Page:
3 May 2024

New analysis finds light rail Stage 1 boosted public transport use and economic development along line

| Ian Bushnell
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The Gungahlin Light Rail terminal

The Gungahlin light rail terminus. The report found multiple benefits for Gungahlin and the suburbs along the corridor to the city. Photo: Region.

Light rail Stage 1 has brought benefits to the Gungahlin-City corridor far beyond its public transport role, according to a new five-year analysis of the project from Transport Canberra.

Transport Minister Chris Steel said the report’s findings back the ACT Government’s decision to extend light rail to Woden and plan for future stages to other areas of Canberra.

The report will provide plenty of election-year ammunition for the government to use against the Canberra Liberals’ plans to abandon light rail after Stage 2A to Commonwealth Park and opt for an expanded electric bus fleet to meet Canberra’s public transport needs.

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While the analysis found that light rail had increased public transport use and reduced congestion along the corridor, particularly on Northbourne Avenue, it also highlights the boost in construction, housing and business activity.

There have been 16.5 million passenger trips since the start of operations in 2019 and light rail now accounts for a fifth of all public transport patronage in Canberra.

In the first quarter of 2024, weekday average boardings were almost 14,000, and 7500 on weekends.

Almost all (99.98%) of services run on time and road-count data at high-use areas along the corridor reveal a significant fall in motor vehicle travel, including an 18 per cent reduction at the Northbourne Avenue and Macarthur Avenue intersection compared with 2016.

The analysis found that 43 per cent of passengers had never previously used the bus network, which the report says shows the power of light rail in attracting people to public transport.

The report says that increased interoperability between buses and light rail will further support growth across the wider public transport network with the upcoming roll-out of the new ticketing system, MyWay+.

It found that the project had been a catalyst for land releases and sales along the corridor and a spur for urban renewal and much-needed new housing.

Since 2016, $2.3 billion in construction has been given development approval or is currently under consideration in suburbs directly adjacent to light rail, and 6100 new dwellings have been built along the corridor.

This has also attracted new residents to the corridor, which has experienced a higher annual average population increase (4%) than the rest of the ACT (2.5%).

What light rail on Adelaide Avenue will look like. The government says the benefits enjoyed on Stage 1 can be replicated on Stages 2A and 2B to Woden and future lines. Image: ACT Government.

The analysis found that light rail had also boosted land values along the corridor.

The overall increase in the unimproved land value of blocks between 2011 and 2023 for non-unit residential more than doubled (113%, 25 percentage points higher than the average value across the ACT).

For residential units, it was 78 per cent, 10 percentage points higher than the average value across the ACT, and for commercial units, it was 49 per cent, 15 percentage points higher.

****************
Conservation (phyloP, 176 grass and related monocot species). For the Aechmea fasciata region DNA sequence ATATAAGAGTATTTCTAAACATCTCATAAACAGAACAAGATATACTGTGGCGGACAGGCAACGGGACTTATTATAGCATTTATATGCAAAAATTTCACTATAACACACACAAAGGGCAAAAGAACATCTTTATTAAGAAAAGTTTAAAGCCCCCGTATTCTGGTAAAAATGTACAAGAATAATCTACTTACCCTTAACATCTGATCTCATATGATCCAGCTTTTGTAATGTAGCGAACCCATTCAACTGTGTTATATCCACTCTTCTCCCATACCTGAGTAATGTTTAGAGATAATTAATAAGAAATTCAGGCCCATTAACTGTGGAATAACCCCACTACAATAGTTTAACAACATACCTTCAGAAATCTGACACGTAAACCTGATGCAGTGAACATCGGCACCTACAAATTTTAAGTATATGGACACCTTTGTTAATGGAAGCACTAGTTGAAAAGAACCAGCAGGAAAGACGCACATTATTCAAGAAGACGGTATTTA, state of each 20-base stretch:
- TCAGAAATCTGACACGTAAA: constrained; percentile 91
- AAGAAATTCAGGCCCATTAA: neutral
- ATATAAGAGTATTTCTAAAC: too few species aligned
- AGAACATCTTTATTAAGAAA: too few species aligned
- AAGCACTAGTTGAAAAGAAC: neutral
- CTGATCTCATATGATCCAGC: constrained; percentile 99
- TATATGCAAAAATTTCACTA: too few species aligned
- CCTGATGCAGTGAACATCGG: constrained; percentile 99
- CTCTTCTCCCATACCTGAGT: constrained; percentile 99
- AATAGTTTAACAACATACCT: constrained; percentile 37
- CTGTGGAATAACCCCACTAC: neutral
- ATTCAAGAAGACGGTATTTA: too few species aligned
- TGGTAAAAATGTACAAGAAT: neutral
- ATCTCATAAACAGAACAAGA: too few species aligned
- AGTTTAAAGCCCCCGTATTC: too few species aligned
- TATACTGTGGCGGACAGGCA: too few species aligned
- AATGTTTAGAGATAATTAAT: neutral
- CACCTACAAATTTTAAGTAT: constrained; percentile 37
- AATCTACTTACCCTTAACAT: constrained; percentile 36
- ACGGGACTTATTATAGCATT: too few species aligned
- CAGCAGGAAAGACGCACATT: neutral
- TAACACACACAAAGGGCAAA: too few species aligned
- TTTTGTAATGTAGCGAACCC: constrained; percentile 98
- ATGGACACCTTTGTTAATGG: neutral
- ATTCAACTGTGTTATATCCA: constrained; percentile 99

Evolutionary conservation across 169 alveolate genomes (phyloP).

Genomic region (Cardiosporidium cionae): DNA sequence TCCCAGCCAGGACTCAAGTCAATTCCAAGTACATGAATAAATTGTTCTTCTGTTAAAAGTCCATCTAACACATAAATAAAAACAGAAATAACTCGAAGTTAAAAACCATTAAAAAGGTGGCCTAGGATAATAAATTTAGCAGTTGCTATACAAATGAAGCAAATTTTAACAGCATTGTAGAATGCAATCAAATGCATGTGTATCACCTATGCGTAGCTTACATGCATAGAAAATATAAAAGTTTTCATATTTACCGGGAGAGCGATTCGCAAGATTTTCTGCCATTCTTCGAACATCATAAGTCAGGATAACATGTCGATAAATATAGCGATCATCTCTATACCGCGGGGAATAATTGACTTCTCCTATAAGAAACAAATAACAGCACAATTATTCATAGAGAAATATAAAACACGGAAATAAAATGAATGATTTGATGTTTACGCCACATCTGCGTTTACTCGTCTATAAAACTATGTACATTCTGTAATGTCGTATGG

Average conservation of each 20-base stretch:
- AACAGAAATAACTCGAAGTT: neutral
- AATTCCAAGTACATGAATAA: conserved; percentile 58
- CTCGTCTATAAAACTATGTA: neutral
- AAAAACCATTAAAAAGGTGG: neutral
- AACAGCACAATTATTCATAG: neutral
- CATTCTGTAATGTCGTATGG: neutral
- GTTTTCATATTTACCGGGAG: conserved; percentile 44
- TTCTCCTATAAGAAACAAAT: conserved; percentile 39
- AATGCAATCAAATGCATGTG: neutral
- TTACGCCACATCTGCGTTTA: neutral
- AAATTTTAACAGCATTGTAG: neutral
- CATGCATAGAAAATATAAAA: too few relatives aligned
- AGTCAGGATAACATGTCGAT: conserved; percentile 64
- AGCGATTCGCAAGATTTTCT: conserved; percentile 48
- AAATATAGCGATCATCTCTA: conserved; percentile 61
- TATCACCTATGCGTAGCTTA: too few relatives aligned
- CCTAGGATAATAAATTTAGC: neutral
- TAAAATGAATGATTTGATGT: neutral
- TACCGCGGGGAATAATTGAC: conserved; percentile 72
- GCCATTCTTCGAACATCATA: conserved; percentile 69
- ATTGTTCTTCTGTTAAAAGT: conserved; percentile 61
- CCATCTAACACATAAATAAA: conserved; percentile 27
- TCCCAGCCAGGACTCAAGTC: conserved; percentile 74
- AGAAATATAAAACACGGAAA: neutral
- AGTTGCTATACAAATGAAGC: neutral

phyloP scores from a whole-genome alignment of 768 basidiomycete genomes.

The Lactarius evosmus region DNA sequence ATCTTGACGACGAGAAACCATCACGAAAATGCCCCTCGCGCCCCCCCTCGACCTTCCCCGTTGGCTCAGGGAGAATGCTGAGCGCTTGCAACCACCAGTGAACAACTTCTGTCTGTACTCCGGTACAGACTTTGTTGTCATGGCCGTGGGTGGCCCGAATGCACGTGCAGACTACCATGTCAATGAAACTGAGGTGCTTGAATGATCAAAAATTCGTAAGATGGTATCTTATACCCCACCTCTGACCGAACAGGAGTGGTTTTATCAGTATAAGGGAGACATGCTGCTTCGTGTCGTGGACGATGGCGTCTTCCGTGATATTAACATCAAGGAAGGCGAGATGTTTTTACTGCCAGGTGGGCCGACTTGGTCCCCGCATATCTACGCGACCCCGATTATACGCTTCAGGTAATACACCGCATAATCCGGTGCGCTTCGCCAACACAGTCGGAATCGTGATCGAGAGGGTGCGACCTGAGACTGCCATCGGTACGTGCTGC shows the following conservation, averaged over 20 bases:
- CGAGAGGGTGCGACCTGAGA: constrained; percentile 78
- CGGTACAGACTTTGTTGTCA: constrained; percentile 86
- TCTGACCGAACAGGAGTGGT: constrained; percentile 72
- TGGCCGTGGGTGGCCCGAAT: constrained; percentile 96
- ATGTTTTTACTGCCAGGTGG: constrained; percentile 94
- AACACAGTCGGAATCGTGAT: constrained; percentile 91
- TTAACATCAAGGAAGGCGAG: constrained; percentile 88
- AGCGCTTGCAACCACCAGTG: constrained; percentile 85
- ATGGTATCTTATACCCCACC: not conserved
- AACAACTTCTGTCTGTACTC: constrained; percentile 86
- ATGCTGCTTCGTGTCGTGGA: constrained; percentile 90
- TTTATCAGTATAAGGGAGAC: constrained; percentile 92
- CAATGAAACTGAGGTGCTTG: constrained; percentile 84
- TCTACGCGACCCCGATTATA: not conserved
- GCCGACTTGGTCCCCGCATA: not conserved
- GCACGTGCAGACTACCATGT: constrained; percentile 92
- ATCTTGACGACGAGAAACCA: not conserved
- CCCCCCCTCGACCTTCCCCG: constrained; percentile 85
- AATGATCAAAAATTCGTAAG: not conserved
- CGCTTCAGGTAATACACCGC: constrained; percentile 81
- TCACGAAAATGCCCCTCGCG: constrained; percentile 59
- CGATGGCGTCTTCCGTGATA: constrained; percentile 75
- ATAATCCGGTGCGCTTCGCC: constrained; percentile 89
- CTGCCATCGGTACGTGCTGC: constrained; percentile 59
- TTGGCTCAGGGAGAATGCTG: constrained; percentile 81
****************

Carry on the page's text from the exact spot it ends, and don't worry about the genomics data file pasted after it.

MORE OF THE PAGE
The analysis found that businesses had also made the light corridor home.

ABS data for the period 2020-22 show that the average net annual change in the number of businesses in the light rail corridor exceeded that for the rest of the ACT (8.6% compared to 6.5%).

The corridor also accounted for 23.9 per cent of the growth in employing businesses, with a net change of 1011 employing businesses between 2019 and 2022.

The analysis found business growth increased by 26.4 per cent in Gungahlin suburbs along the corridor from 2018 to 2022 and by 19.7 per cent in the city suburbs along the corridor over the same period.

In Gungahlin, there was a 31 per cent increase in the number of businesses from 2019 to June 2022 (592 to 773), although the report acknowledges that land releases and population growth also played a role.

Mr Steel said the report showed that Canberrans clearly preferred light rail, with more and more people choosing to live along the alignment.

“Our first mass-transit system, through the delivery of Stage 1 of light rail, represented a vision for Canberra as a connected, sustainable and vibrant city,” he said.

“The evidence outlined in this report realises that vision and supports our decision to deliver future stages of the project.”

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Mr Steel said more areas of Canberra could look forward to the benefits revealed by the analysis with the construction and operation of future stages.

The City to Woden corridor would create a north-south public transport spine for Canberra that would continue to expand over the coming years, connecting Canberra’s key employment, residential and commercial hubs.

Mr Steel said there was a clear appetite from both business and the community to deliver a project that would provide thousands of local jobs, support the construction of more homes, remove congestion from roads and encourage more people to take public transport.

“We will continue to invest in this important city-shaping infrastructure that will benefit Canberrans for generations to come,” he said.

Original Article published by Ian Bushnell on Riotact.

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